Jul 25 2017
WASHINGTON — Sen. Ron Johnson (R-Wis.) and Sen. Roy Blunt (R-Mo.) sent a letter to the CEO of Twitter Tuesday expressing their concern regarding reports that tweets and retweets of AT&T’s public policy blog were blocked when the company announced it was joining the net neutrality “Day of Action” in support of Congressional legislation. The letter is part of an ongoing effort to work collaboratively with technology companies on open internet principles that apply equally across the internet ecosystem.
The letter can be found here and below:
July 25, 2017
1355 Market Street, Suite 900
San Francisco, CA 94103
Dear Mr. Dorsey:
We write in regard to disturbing news reports that Twitter prevented tweets and retweets of AT&T’s public policy blog when the company announced it was joining the net neutrality “Day of Action.” The inimical blocking of lawful content that may be at odds with one’s own point of view is an affront to free expression and violates the fundamental concept of net neutrality.
We share the goal of preserving an open internet where blocking, censorship, and throttling of legal content is prohibited. We are deeply troubled that, if true, one of the internet’s biggest platforms blocked AT&T when it voiced its support for a legislative solution to preserve a free and open internet, preferring that to continued regulatory uncertainty at the Federal Communications Commission.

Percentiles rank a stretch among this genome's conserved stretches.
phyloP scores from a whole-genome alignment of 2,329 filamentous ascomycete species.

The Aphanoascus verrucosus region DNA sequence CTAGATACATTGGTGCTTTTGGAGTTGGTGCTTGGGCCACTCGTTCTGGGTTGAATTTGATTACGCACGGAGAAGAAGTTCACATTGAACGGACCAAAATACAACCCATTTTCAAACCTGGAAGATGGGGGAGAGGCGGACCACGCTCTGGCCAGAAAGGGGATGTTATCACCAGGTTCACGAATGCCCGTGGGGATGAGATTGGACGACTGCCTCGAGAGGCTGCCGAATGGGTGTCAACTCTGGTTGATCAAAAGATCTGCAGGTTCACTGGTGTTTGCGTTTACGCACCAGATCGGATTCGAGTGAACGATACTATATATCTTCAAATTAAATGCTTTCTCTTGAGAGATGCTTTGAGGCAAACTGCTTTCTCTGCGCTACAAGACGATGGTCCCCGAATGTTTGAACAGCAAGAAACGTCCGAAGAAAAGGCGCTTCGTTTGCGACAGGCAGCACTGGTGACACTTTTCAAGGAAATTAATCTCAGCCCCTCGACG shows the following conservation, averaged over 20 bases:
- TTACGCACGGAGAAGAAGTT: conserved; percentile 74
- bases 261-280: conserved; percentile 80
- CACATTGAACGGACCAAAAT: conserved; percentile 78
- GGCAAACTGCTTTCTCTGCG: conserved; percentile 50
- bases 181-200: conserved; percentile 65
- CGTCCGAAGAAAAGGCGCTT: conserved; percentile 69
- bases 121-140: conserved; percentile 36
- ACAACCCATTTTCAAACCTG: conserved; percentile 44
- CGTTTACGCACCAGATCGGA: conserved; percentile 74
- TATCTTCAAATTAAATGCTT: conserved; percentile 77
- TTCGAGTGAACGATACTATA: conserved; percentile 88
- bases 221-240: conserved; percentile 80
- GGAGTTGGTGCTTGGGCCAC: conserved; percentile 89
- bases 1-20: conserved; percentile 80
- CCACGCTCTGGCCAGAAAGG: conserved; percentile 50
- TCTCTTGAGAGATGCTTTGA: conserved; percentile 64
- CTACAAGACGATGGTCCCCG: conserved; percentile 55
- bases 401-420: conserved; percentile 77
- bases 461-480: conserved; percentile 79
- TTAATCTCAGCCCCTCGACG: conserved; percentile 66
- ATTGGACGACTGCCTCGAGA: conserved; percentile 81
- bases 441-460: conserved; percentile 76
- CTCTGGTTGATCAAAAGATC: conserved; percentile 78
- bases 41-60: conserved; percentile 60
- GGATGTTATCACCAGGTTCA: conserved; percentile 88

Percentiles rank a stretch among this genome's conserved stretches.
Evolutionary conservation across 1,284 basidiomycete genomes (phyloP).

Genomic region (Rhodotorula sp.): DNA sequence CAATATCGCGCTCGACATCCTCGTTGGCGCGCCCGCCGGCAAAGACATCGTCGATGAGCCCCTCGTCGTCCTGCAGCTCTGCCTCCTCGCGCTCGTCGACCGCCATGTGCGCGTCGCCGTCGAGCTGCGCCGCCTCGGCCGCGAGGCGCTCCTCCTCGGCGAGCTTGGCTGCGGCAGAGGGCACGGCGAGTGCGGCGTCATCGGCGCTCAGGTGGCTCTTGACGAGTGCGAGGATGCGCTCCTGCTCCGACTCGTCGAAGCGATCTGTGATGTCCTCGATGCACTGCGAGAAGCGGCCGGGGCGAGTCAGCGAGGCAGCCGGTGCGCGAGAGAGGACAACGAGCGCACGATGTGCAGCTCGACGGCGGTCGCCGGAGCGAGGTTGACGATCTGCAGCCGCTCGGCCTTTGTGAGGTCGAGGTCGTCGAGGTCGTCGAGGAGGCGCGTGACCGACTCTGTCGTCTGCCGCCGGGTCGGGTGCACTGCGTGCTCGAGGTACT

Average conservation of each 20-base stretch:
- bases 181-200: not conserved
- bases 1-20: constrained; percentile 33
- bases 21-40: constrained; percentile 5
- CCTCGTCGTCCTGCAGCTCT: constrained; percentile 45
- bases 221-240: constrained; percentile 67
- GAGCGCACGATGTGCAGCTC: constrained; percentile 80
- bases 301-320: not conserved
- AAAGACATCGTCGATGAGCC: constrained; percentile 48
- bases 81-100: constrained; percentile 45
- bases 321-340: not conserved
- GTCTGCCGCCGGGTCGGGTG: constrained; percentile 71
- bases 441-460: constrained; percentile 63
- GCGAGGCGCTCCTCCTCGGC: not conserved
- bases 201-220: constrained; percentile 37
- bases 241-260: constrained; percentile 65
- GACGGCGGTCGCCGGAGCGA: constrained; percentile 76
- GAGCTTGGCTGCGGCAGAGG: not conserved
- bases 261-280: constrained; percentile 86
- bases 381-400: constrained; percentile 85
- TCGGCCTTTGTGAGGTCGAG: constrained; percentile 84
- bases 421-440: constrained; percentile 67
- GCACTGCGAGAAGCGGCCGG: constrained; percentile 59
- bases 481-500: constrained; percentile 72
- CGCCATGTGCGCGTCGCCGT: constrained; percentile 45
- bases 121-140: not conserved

According to an anonymous Twitter spokesperson, “The account was erroneously caught in Twitter’s anti-spam filters and the glitch has been fixed.” It is not difficult to imagine the outrage that would have occurred had an internet service provider (ISP) experienced a “glitch” that blocked Twitter or any of the other content providers that participated in the “Day of Action.” Whether this was a glitch or in fact the blocking of lawful content, this incident highlights that the FCC’s net neutrality rules apply only to ISPs and leave other parts of the internet ecosystem uncovered, even though they serve just as much as gatekeepers of information.
We hope that Twitter and other technology companies will partner with Congress on a real solution to codify open internet principles. You do not need a day of action to get Republicans to the negotiating table. We sit ready and waiting for a real, factually informed discussion.
We appreciate the efforts that you and your peers have made to help transform the internet into an engine that fuels innovation, creates jobs and drives the economy. As Twitter users, we have come to appreciate and depend on your service to communicate with our constituents. Since we share a common goal of a free, open and unfettered internet, we look forward to working together in the future and ask for a commitment from you to do the same.
Ron Johnson Roy Blunt
U.S. Senator U.S. Senator